Welcome to the Supreme Court of Westeros! Every week, three pressing questions from the community will be answered by the esteemed judges Stefan (from your very own Nerdstream Era) and Amin (from A Podcast of Ice and Fire). The rules are simple: we take three questions, and one of us writes a measured analysis. The other one writes a shorter opinion, either concurring or dissenting. The catch is that every week a third judge from the fandom will join us and also write a dissenting or concurring opinion. So if you think you're up to the task - write us an email to email@example.com, leave a comment in the post, ask in the APOIAF-forum or contact Amin at his tumblr. Discussion is by no means limited to the court itself, though - feel free to discuss our rulings in the commentary section and ask your own questions through the channels above.
One word on spoilers: we assume that you read all the books, including the Hedge Knight short stories, and watched the current TV episodes. We don't include the spoiler chapters from various sources in the discussion, with the notable exception of Theon I, which was supposed to be in "A Dance with Dragons" anyway.
And now, up to ruling 82! Our guest judge this week is Talha Naushad, a professional researcher working in the middle east. When he is not working, he is dabbling his wits in contemporary history and politics and immersing himself in all things concerning A Song of Ice and Fire. He is a member of the community at JonSnow123 at Tower of the Hand and usually lurks around various forums, blogs & podcasts engrossing himself in the theories and analysis of the ASOIAF material and show.
Was the Night's King a Dustin, given their history?
Main Opinion: Amin
I don’t think the Night's King was a Dustin. I think Old Nan is probably right, it was probably a Stark. They tragedy is not only better that way, but it also fits the facts that Starks were quick to rise the ranks at the Wall. I don’t see why it would particularly be a Dustin. They have a rich history, but so do most of the other houses at the Wall. He could have been a Dustin, but no conclusive proof why it more likely that way.
Concurring Opinion: Stefan
No other house than the Starks can point to an unbroken 8000 year history, and given that the Night's King has to have ruled in the first century after Bran the Builder, it’s highly unlikely there was a house Dustin around at that time. Not that it’s that likely that there was a house Stark 8000 years ago, but hey.
Concurring Opinion: Talha
I would agree with justice Amin; we do not have any compelling evidence that the Night's King was a Dustin or not. There has been some speculation that he may have been a Bolton given that Boltons have been rumored to deal with the occult, however there is no conclusive evidence of this also so far. I can imagine much politicking may have taken place in the North on the origins of the Night's King as an ancillary to the power struggle where different houses attributed his origin on their rivals to discredit them, however we have no conclusive evidence to identify his lineage. The fact that most of the records surrounding the Night King have been removed, even from legend and songs, points to sinister acts conducted by the Night’s King and if he was a Stark then it would give them more incentive to actively hide his deeds more so.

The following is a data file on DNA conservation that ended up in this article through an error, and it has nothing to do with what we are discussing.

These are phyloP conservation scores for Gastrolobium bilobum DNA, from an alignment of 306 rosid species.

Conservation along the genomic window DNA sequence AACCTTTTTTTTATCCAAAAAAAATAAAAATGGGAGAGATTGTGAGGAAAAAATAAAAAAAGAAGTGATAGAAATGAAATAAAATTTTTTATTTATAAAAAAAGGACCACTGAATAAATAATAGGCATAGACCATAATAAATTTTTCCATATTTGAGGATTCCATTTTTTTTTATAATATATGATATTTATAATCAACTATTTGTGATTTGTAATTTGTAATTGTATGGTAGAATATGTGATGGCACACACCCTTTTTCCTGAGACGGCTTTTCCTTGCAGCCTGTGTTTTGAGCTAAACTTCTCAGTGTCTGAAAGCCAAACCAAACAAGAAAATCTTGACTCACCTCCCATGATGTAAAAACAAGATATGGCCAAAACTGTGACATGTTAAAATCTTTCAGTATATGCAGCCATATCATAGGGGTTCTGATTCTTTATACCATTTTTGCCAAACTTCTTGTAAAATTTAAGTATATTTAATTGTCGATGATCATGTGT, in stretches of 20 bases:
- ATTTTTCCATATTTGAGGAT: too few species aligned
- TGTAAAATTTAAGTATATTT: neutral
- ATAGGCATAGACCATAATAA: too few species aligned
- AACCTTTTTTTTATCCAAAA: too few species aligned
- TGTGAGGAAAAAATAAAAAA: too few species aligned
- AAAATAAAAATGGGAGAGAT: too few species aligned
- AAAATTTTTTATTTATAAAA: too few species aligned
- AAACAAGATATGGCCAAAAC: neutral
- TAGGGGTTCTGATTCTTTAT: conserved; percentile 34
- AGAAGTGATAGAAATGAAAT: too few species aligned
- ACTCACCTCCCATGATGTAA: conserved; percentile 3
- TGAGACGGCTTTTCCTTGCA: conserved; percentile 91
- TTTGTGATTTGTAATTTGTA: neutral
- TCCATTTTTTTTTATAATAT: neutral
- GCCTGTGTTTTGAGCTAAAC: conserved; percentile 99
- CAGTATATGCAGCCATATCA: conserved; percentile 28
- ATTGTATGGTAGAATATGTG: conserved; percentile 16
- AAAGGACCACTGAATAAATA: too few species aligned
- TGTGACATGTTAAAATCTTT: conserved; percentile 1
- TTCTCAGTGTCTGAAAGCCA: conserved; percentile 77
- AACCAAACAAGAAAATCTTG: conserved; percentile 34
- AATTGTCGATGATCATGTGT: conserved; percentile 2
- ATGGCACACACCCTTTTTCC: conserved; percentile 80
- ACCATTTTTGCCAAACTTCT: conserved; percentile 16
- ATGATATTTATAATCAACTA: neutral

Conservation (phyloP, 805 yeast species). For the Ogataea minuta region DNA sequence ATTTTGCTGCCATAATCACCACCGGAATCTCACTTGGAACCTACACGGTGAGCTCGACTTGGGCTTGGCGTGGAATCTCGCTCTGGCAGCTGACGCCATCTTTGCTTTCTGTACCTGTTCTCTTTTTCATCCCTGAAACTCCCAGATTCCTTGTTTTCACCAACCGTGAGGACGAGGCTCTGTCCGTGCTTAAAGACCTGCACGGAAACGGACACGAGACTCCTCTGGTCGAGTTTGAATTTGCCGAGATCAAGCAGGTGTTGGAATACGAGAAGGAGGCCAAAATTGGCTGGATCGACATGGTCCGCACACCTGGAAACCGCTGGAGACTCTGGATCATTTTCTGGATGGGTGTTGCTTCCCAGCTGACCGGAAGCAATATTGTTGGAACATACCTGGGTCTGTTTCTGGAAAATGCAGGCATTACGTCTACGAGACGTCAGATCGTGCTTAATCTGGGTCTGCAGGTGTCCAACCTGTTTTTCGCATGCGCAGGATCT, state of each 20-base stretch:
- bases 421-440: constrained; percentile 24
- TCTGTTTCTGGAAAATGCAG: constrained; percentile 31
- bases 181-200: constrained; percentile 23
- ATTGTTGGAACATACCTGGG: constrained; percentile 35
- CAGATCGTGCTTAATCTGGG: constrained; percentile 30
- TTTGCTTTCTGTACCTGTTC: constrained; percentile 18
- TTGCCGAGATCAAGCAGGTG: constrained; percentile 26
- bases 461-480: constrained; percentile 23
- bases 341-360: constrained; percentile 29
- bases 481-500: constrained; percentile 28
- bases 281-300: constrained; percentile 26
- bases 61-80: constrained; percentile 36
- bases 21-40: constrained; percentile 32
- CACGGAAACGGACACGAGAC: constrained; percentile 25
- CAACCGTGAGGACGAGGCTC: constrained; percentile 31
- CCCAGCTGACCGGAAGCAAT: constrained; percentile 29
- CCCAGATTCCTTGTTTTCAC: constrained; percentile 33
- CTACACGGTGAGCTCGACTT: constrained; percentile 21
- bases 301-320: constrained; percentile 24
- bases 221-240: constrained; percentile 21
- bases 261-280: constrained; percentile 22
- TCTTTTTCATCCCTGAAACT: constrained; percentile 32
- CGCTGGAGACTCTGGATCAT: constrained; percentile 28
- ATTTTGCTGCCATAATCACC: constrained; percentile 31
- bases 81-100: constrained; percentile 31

Final Verdict: In any likelihood, the Night's King wasn't a Dustin.
Who is the best positioned party of the Game of Thrones right now, pre-TWOW?
Main Opinion: Amin
It is a close decision between House Arryn and House Martell. Both have had the chance to do full harvests and haven’t really used or lost any military forces. Both have strong territories to fall back to even if they don’t succeed outside of their territories. If looking beyond just the Game of Thrones, Martell is better because they are a better climate for surviving a harsh winter and are further away from the Wall. House Tyrell is a strong position politically and militarily. They have taken casualties in war, but have two armies at or near the capital and still had a relatively full harvest. The situation is complicated by the fact that they have many enemies and even the Ironborn running around in their core territories. On the other hand, once the Redwyne Fleet returns they will sweep aside the disorganized Ironborn who don’t even have their Iron Fleet there anymore. But still, one of House Arryn or House Martell, though either work best when paired with another faction than acting on their own.